With that, West immediately punched a sequence of controls and took off, being sure to keep the exit ramp open. He set the ship to automatic, then went to the ramp to try and do something before the day ended in blood.
West crouched by the ramp with a long rope, ready for whoever he saw to grab ahold of it. Yet, for all he knew they could have disappeared too. He dismissed the thought abruptly. God willing, just one good thing could happen today. Without warning, West saw a flash of white, and held the rope fast, praying whoever was there would clutch it. The rope pulled against him. Someone had caught hold.
‘HOLD ON! I’LL PULL YOU UP!’ he cried as he pressured all his muscles into pulling the rope. As if the crewman’s weight wasn’t enough, he had to contend with the turbulently fast winds sweeping against him. His face lined with strain, he pulled and pulled, and soon the crewman was pulling themself up onto the ramp. When they were safely onboard, West pressed the ramp control button, and as it hissed back into place he went to deal with the survivor. As they took of their helmet, West was taken aback when he saw half of their left leg was gone, and blood was beginning to pool about the wound. With no helmet, the pain stricken face of Beth could be seen, crying aloud in shock and pain.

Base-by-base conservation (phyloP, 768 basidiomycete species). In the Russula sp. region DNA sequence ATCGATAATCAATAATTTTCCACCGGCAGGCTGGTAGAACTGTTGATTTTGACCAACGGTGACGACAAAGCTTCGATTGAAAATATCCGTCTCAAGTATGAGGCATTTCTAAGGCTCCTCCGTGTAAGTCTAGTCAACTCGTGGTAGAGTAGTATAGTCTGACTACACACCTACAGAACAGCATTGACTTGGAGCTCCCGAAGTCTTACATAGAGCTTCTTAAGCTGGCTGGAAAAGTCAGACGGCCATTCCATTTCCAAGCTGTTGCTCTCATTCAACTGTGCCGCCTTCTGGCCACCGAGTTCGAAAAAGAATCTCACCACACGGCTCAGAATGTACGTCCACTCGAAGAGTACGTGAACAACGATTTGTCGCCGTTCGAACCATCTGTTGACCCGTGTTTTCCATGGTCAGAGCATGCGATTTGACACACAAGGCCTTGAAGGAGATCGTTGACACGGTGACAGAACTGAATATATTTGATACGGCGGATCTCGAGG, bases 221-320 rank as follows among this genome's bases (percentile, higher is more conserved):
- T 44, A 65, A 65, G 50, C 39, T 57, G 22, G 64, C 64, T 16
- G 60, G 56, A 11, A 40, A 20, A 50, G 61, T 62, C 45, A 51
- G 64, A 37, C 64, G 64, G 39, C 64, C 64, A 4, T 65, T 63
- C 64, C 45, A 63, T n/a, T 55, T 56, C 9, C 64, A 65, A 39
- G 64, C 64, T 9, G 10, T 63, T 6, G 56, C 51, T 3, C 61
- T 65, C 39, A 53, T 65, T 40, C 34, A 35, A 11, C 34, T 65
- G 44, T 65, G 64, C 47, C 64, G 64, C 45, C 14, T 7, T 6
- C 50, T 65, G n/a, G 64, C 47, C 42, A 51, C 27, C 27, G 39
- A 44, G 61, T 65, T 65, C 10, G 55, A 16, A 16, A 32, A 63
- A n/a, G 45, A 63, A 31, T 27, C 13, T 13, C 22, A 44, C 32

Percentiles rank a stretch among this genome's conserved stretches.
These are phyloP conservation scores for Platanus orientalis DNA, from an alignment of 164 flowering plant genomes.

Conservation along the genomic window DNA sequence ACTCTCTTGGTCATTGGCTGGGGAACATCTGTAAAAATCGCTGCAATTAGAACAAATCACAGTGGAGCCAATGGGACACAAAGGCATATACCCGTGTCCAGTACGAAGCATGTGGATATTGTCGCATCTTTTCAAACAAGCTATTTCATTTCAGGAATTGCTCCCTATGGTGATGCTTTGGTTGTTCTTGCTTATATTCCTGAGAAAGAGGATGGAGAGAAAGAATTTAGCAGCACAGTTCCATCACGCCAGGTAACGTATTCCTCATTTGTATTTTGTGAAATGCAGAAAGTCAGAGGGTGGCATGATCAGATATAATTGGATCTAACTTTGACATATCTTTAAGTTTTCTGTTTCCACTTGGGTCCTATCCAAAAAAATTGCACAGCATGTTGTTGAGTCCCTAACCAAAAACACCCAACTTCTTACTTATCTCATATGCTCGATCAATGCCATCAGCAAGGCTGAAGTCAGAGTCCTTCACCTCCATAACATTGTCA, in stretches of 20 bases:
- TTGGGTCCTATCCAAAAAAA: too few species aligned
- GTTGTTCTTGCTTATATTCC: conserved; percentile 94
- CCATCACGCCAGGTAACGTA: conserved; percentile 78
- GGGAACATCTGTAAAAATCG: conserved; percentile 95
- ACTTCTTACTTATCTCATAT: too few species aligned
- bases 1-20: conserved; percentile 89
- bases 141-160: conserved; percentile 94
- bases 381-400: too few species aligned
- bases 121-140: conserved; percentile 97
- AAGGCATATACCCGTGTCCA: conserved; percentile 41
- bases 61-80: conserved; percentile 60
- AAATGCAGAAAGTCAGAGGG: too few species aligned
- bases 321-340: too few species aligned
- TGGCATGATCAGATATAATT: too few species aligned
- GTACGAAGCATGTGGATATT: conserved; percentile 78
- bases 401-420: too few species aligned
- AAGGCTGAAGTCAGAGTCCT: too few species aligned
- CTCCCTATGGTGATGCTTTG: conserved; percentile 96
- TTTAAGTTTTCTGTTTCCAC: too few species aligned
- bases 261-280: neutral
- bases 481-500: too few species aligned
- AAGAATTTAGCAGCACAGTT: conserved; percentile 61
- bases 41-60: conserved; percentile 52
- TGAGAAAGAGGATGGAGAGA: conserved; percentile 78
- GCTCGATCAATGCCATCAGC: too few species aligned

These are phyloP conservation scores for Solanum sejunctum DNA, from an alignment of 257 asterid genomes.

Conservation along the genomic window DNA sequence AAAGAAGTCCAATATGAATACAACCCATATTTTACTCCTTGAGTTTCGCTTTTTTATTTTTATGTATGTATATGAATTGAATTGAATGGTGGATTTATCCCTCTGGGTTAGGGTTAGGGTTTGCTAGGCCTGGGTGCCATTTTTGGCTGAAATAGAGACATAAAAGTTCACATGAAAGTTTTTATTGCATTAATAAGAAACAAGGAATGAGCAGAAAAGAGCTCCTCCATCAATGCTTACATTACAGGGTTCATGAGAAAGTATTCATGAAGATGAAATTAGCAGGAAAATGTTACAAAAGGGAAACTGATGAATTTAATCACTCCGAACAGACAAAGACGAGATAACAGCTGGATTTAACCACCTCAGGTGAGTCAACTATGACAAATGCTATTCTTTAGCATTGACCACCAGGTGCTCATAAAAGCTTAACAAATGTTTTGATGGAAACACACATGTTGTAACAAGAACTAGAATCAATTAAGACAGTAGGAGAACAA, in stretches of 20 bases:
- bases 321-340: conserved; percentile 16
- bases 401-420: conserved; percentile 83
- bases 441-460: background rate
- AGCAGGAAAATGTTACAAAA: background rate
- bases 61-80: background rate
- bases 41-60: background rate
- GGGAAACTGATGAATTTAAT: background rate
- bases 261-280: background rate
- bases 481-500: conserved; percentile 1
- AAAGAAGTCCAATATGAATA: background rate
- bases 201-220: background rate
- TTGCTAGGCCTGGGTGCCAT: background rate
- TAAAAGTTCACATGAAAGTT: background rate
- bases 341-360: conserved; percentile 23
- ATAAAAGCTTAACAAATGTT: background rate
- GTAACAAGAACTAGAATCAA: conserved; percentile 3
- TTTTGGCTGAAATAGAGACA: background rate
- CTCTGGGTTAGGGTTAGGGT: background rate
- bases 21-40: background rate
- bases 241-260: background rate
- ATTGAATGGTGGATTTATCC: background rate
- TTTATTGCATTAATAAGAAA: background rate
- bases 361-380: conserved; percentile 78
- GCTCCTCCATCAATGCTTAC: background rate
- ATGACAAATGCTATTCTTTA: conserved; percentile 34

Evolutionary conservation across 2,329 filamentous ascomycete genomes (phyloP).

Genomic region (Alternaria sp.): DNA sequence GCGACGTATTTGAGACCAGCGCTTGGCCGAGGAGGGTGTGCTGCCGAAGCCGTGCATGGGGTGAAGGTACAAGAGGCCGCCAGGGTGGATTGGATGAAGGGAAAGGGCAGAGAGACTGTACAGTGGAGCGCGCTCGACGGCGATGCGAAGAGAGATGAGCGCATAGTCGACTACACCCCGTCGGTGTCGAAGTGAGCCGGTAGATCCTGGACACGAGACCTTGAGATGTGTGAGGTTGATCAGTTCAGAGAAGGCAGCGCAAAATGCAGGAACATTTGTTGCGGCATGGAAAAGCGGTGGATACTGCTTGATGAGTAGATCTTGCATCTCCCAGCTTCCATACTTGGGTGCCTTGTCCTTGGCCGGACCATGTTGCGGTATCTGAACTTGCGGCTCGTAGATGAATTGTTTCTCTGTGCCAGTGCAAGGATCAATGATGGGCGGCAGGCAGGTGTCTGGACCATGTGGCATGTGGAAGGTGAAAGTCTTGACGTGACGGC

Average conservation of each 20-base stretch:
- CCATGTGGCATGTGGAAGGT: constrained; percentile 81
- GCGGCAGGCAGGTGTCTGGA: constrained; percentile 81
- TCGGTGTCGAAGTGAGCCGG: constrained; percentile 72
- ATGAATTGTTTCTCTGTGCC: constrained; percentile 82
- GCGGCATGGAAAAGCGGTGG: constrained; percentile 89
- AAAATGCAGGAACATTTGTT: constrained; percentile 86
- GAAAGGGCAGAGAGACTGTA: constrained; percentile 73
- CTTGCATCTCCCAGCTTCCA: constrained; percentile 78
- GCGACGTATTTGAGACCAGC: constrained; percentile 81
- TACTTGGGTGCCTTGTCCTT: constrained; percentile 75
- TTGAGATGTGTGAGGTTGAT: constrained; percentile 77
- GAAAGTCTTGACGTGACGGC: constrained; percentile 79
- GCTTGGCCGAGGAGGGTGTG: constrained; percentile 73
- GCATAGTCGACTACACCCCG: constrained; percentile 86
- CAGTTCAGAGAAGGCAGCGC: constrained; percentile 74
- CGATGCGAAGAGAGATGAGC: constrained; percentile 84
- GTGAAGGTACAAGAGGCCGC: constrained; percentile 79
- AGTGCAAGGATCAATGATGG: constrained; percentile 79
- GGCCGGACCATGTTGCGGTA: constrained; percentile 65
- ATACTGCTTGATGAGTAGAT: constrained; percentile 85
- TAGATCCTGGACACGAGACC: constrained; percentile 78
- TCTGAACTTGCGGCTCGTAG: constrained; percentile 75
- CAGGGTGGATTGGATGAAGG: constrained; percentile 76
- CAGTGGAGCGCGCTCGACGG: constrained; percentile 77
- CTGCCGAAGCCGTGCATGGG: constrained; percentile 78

‘Beth! Beth! What happened?’
She tried to speak, but her words were replaced with another scream. Only after some minutes was she able to speak.
‘We . . . we . . . were ambushed,’ she recalled.
‘By what? It was dead down there!’ exclaimed West.
‘I don’t know, but whatever it was, it was evil. Just being near to it made you feel empty. I am sure it is the cause of what we feel when in The Void, and what made the people of Last Home mad.’